Form into a loaf and bake at 350 for about 45 minutes. Make a wine reduction with fresh herbs to serve it with, along with some brightly-flavored vegetables or a big salad

              I know -- very Mollie Katzen. But honestly, it can make for a welcome change of pace occasionally.

              If you don't live on it (as I used to), it can be a delicious and extremely nutritious alternative once in a while.

              2 Replies
              1. re: dmd_kc

                heehee. i love how you sell the idea: "those weird vegetarian lump things". =P

                (in all honesty, i do like those weird vegetarian lump things! good suggestion.)

                1. re: dmd_kc

                  MAN, OH MAN! i want me "one of those weird vegetarian loaf/lump things."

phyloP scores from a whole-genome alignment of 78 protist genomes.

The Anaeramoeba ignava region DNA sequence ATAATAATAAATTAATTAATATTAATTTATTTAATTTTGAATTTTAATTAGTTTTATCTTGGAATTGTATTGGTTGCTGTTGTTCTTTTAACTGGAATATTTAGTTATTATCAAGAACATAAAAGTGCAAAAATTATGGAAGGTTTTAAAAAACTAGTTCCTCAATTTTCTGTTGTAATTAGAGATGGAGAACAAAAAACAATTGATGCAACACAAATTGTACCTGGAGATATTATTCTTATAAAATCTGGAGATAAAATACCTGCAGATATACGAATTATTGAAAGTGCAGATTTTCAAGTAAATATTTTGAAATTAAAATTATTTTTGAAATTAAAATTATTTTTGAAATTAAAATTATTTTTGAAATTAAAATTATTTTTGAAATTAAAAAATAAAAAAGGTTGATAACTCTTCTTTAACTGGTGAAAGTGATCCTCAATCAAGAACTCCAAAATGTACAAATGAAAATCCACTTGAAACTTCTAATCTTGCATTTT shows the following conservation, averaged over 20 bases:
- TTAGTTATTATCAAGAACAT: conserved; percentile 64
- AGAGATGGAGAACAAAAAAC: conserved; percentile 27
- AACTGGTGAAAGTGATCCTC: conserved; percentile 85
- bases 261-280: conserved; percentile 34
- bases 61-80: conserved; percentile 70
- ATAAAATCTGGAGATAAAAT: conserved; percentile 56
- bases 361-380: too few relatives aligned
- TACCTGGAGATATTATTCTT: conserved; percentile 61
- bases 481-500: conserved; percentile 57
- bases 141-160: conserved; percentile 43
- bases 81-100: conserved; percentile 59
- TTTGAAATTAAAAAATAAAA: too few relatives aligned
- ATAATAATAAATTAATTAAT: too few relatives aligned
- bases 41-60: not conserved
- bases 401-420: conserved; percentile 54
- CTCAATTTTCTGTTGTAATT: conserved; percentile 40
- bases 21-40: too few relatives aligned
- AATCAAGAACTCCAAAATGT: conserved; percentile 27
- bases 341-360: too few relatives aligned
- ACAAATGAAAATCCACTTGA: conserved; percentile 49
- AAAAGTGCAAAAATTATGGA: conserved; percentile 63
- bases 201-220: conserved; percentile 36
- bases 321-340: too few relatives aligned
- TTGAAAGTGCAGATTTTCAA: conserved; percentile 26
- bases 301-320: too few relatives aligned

2. Stuffed peppers would be great. Some ground beef, turkey or just veggies and stuff with some herbs and cheese in peppers or tomato halves. Great side dish or main dish. I love them.

                  My version of stuffed cabbage. I use chopped veggies and rice then rolled in cabbage leaves with a great meat and tomato sauce

                  1. Porridge or congee would be the most obvious. Just add water, or stock, to the rice and bring to a boil and simmer and reduce until you reach the desired consistency.

                    And as cimui suggested above, you could make rice balls or arancini. I like to use panko crust mixed with crushed nuts (e.g. pistachio, walnuts, almonds). You could also add an Asian twist by adding some nori flakes and toasted sesame seeds. Sort of like a mochi.

                    1. Brown rice sourdough bread. About a 1:1 WW bread flour to rice ratio. It'll make a moist & dense bread, so substitute some gluten for the flour if you want it lighter.